His prowess as a writer to repeatedly dramatise the scene of writing, and thereby also a writer's life has been very powerful and important to my own transformation as well.

Canadian writer Michael Ondaatje's The English Patient broke the traditional writing mould for me. Nobel Prize Winner Alice Ann Munro, Arundhati Roy and many more show up in my writings every now and then.

How is Patna, your home town reflected in your writings?

George Orwell, one of my favourite authors, was born in Patna (Editor's note: In Motihari actually) and the city somehow finds its way in all of my books.

Whether it's through red-bottomed monkeys in Immigrant, Montana or rats who outsmart doctors in A Matter Of Rats: A Short Biography Of Patna or crumbling pasts in Life Of A Bigot, my books reflect my observations of everything that is living and non-living in the city.

Rats, politicians, poets, crumbling myriad cities locked within the mega city.

Outside my writings, I have visited Patna several times, but I feel like an outsider; I am alienated from the place that was once my hometown.

It is no longer home and perhaps this is what so fascinating about migration.

What does it take to be a writer?

Being a writer means having an amazing amount of discipline. It means sitting yourself on the chair and writing for at least five hours a day.

Like many, I am a sensitive thinker. I react to the situations around me. I need to capture a moment to its fullest and this is why I write.

A good writer speaks with purpose and chooses his words wisely.

However, writing needs discipline and a great amount of patience.

If one makes it a habit of writing 150 words and doing some mindful walking for at least 15 minutes every day, you will build a habit where words will start talking to you.

These are definitely mantras I live by.

Is getting published easy?

Hell no, it never was and it never will be.

Success does not come easy in life and why should writing be removed from the world?

No one touched my work when I didn't have an agent and things suddenly started moving at a dizzy pace once I had an agent.

Having a book published is like a gift from heaven.

A Foreigner Carrying In The Crook Of His Arm A Tiny Bomb is an unusual title -- can you tell us more about the book?

The book is a story of entrapment and a true reflection on the repercussions of the 'global war on terror'.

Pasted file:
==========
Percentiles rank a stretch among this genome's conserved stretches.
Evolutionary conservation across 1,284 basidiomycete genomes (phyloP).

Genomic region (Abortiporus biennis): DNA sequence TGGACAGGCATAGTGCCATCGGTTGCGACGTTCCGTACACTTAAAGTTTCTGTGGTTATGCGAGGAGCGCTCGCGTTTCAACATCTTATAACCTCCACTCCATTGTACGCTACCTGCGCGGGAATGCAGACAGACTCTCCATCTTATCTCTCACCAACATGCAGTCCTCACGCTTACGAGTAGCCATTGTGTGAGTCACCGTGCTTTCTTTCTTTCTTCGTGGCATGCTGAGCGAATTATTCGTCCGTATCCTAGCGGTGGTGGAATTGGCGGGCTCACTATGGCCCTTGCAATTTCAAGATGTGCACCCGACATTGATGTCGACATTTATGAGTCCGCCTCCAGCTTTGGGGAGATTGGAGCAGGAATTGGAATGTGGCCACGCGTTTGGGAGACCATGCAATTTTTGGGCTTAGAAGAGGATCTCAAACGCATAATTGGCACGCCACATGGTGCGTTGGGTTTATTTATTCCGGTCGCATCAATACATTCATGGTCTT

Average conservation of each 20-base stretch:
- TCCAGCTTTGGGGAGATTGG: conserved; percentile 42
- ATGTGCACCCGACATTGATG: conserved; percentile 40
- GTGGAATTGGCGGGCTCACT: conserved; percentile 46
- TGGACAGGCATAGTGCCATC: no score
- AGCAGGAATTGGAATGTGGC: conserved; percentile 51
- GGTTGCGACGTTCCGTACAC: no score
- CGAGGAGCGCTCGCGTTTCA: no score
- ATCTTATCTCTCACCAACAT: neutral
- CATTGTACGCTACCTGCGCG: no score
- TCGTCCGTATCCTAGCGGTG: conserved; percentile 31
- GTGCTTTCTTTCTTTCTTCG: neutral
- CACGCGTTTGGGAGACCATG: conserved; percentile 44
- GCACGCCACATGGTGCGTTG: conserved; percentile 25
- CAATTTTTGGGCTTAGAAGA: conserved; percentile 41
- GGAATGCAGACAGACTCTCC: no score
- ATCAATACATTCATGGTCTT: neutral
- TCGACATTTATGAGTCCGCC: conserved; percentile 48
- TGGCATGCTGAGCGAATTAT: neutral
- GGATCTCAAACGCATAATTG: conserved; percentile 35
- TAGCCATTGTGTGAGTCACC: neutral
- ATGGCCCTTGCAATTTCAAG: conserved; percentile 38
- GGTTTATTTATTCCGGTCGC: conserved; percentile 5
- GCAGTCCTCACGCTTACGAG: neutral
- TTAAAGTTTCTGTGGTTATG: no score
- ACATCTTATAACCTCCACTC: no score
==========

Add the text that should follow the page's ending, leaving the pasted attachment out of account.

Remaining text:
It tells the story of two men convicted in the US courts on terrorism-related charges.

Hemant Lakhani, a 70 year old, was tried for attempting to sell a fake missile to an FBI informant, and Shahawar Matin Siraj, who was accused of being involved in a conspiracy to bomb a subway.

Through this book, I have tried to explore the experiences of ordinary people entrapped in the 'war on terror' as governments push their own agendas and the growing suspicions about foreigners in post-9/11 America.

How did Lunch With A Bigot come about?

Lunch With A Bigot is a book on how the old makes way for the new.

It is a compilation of 26 essays ranging from memoirs to reportage, literary criticism and cultural activism and is my attempt to examine the self and the world.

The essays are encounters with the past and present and showcase stories of migration and travels.

The book includes encounters with writers Salman Rushdie, Hanif Kureishi and Arundhati Roy.

Through a chapter, the book also captures the struggles of actor Manoj Bajpayee and his relationship with Bollywood.

Like me, Manoj is also from Bihar and spent his childhood in a village some kilometres away from my own.

He agreed to make the journey into his past for the book.

The chapter sheds light on what actors who come from villages and smaller towns or cities have to unlearn about their ways in order to assimilate into their new home in Mumbai.

The book was published under the title, Nobody Does the Right Thing, in the US.

With Immigrant, Montana behind you, what's next?

I plan to write about fake news and how they change mindsets.

I want to write about what it's like to be living in the times of the Trumps and Modis of the world. What it is like to be heckled and hassled for speaking your mind and heart. What it is like for a protestor at a Trump's rally to deal with the mob.

I recently designed a savvy slogan commenting on the political situation in India, especially with the ongoing elections.

A lit match with the slogan: learn how to fight fires, not light them!

Writers don't need to join the mob, but rather reflect on it. And that is exactly what I plan to do!

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Firdaus Ali